comey insists the decision whether to charge hillary clinton comes down to one question. did she intentionally violate laws governing classified information? >> our judgment is that no reasonable prosecutor would bring such a case. >> and pierre thomas live with us tonight outside the fbi. and those words from the fbi director comey there, that no reasonable prosecutor would bring such a case, that now serves as a formal recommendation to the justice department, pierre? >> reporter: yes, david. he's recommending that no charges be filed, and career prosecutors at the justice department will help make the final call. but no one is expecting them to disagree, so, the notion of a criminal case is effectively over. david? >> all right, pierre thomas leading us off tonight. the legal part of this might be over, but the political fallout was immediate and continues at this hour. donald trump calling this rigged, as i mentioned, and just before we came on tonight, calling it a, quote, miscarriage of justice. but there was the president late today, standing behind hillary clinton, about to take to the podium, his first appearance with her on the trail. and the timing of this was not lost on anyone. abc's cecilia vega is in charlotte.
>> reporter: it wasn't shaping up to be the kind of day where hillary clinton would smile much, but there she was. her most powerful political ally not just in her corner, but right there on her stage. >> fired up! >> ready to go! >> i am -- i'm fired up. hillary got me fired up. >> reporter: president obama joining clinton on the campaign trail just hours after the fbi blasted her for that e-mail use. but from the president, nothing less than a ringing endorsement. >> and there has never been any man or woman more qualified for this office than hillary clinton. ever. and that's the truth. that's the truth. >> reporter: no mention of that investigation, but several nods
to the long road they've traveled together. >> i've known the president in many roles. as a colleague in the senate, as an opponent in a hard-fought primary. and -- >> reporter: now, a united front against donald trump. >> can you imagine him sitting in the oval office the next time america faces a crisis? >> everybody can tweet. but nobody actually knows what it takes to do the job until you've sat behind the desk. >> reporter: but for trump, this image, clinton and the president side-by-side, hugging, proof of what he's said all along. >> we have a rigged system, folks. >> reporter: trump calling the fbi's decision on clinton's e-mails a total miscarriage of justice. >> today is the best evidence ever that we've seen that our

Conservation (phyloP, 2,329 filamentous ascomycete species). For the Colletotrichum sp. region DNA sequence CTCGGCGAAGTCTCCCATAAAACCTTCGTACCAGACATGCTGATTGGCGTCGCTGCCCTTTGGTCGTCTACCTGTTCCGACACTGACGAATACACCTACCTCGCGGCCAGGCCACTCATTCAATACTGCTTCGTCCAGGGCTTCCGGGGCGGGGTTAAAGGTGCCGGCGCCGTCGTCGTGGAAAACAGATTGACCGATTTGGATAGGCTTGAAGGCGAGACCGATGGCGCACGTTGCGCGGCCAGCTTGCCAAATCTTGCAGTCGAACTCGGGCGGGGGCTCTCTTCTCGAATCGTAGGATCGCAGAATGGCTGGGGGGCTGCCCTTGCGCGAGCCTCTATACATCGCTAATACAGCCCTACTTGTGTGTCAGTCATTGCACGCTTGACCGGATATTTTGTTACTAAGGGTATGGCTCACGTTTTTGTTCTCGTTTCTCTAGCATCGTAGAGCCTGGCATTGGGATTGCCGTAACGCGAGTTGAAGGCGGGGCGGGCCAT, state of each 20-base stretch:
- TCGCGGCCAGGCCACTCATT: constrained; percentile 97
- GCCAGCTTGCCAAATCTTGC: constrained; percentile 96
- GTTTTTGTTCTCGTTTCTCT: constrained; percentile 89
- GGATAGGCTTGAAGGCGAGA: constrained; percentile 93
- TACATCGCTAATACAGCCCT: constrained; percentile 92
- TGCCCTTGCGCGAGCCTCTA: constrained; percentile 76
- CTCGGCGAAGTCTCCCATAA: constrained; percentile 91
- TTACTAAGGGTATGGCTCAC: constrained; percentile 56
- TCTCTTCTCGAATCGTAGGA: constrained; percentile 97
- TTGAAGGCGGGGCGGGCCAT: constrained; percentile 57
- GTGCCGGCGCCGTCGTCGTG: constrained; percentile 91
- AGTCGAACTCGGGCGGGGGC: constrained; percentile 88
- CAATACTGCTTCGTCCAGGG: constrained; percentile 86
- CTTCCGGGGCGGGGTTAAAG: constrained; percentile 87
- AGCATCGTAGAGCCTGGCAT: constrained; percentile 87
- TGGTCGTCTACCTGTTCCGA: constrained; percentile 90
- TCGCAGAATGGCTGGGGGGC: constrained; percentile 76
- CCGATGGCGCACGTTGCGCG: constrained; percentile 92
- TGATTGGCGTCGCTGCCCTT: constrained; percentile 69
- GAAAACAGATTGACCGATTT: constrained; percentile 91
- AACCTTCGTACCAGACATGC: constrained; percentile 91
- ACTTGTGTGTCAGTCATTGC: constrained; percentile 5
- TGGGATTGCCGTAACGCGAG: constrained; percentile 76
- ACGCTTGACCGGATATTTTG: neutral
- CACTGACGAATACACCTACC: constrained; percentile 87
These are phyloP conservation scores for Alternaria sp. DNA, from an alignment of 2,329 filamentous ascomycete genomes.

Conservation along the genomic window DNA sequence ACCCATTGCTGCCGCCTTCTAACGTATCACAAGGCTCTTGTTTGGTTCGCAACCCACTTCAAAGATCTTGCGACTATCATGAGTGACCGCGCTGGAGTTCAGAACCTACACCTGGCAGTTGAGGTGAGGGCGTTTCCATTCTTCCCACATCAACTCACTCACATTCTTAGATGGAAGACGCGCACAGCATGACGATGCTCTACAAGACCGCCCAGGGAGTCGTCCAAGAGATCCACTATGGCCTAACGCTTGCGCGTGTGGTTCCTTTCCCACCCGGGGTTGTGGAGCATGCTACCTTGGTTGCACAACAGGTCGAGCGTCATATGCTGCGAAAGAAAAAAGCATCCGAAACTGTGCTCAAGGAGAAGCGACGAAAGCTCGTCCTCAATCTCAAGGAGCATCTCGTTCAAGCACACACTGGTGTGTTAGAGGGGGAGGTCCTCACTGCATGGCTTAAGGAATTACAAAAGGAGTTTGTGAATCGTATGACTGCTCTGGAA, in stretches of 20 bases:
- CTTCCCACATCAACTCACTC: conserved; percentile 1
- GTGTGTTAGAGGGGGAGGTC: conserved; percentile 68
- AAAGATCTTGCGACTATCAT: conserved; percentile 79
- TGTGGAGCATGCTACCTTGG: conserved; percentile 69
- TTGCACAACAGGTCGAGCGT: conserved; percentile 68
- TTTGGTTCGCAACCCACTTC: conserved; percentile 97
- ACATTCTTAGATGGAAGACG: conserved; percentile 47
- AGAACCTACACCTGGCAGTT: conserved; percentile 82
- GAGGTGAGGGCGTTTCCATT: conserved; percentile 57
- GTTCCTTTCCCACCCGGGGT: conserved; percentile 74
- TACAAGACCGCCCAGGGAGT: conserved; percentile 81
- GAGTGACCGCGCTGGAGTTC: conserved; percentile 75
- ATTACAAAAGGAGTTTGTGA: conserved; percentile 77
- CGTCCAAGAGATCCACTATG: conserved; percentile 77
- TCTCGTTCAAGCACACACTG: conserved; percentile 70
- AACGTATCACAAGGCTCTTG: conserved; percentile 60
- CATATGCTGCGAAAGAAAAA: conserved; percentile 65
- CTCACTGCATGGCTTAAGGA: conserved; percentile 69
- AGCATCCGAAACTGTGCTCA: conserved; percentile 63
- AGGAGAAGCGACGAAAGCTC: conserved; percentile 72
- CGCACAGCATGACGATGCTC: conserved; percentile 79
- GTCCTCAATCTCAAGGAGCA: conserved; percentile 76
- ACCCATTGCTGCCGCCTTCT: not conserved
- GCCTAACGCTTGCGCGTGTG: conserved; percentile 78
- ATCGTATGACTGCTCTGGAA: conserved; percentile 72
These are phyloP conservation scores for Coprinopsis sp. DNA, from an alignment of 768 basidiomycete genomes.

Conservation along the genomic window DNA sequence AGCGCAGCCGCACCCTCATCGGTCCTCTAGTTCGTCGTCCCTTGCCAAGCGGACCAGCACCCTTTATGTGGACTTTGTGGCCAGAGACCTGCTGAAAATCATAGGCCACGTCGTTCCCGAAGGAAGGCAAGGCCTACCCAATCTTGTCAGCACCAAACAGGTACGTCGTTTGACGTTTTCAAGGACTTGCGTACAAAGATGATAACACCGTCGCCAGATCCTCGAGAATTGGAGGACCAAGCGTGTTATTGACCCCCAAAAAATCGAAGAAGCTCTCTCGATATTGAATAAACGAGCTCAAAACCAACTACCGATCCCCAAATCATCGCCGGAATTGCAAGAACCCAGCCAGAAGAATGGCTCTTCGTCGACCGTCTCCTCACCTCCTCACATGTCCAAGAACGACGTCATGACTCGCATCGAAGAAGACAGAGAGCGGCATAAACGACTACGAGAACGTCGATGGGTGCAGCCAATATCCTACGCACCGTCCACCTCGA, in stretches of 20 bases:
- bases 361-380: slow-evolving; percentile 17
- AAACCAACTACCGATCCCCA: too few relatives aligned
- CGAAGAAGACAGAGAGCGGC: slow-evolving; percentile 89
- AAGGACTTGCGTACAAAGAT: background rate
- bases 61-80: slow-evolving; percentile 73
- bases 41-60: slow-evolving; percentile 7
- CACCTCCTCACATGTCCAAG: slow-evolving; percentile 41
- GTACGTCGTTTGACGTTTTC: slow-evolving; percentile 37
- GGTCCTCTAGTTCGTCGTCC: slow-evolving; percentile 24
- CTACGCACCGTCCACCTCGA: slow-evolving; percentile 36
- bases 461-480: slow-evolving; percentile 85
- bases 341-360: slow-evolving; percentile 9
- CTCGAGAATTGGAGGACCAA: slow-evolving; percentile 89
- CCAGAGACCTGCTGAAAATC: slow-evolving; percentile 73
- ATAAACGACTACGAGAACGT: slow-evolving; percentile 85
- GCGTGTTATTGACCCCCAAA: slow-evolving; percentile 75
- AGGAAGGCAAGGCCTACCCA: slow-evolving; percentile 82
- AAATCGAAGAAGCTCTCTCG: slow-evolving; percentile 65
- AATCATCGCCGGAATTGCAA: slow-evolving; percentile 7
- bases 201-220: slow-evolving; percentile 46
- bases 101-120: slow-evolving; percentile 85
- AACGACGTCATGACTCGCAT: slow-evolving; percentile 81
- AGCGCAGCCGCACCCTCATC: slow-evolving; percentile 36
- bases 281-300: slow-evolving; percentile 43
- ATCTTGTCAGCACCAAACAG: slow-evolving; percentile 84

system is absolutely, totally rigged. >> reporter: but for clinton, the fbi announcement, sweet relief. her team saying, "we are glad that this matter is now resolved," and that "it was a mistake to use her personal e-mail, and she would not do it again." the democrats now trying to turn a page, with president obama leading the charge. boosted by his sky-high approval ratings. >> i'm ready to pass the baton. and i know that hillary clinton is going to take it. and i know she can run that race. >> and cecilia vega back out live on the campaign trail tonight in charlotte. and cecilia, what are your sources telling you, was hillary clinton watching director comey today? and inside the campaign, you know this dark cloud, these possible criminal charges, it was their nightmare scenario. how are they feeling tonight? >> reporter: well, david, we know she didn't see the press conference live because she was actually speaking to teachers at the time. all along, hillary clinton and her aides had said they did not expect her to be charged, but there is a palpable sense of
relief in the clinton campaign tonight. in fact, her campaign chair was here today, talking about obama being with her, and he called it a great day. david? >> cecilia vega tonight with us, as always. thank you, cecilia. in the meantime now, to the other news we're following this tuesday evening. and at this hour, storm watches and warnings from minnesota all the way to the east coast. reported tornadoes already in western minnesota, incredible pictures coming in. and a desperate search in dallas. after powerful storms and flooding washed an officer away. and look at this tonight, we're also tracking triple-digit heat when you factor in the humidity. abc's alex perez on millions now bracing for severe weather tonight. >> reporter: a desperate search under way in dallas tonight for an offduty university police officer, his car swept away by a violent flood. the vehicle discovered late this afternoon, but still no sign of the officer. >> it appears the water came up pretty quickly, which afforded the officer limited time to get out of his car. >> reporter: as water rushed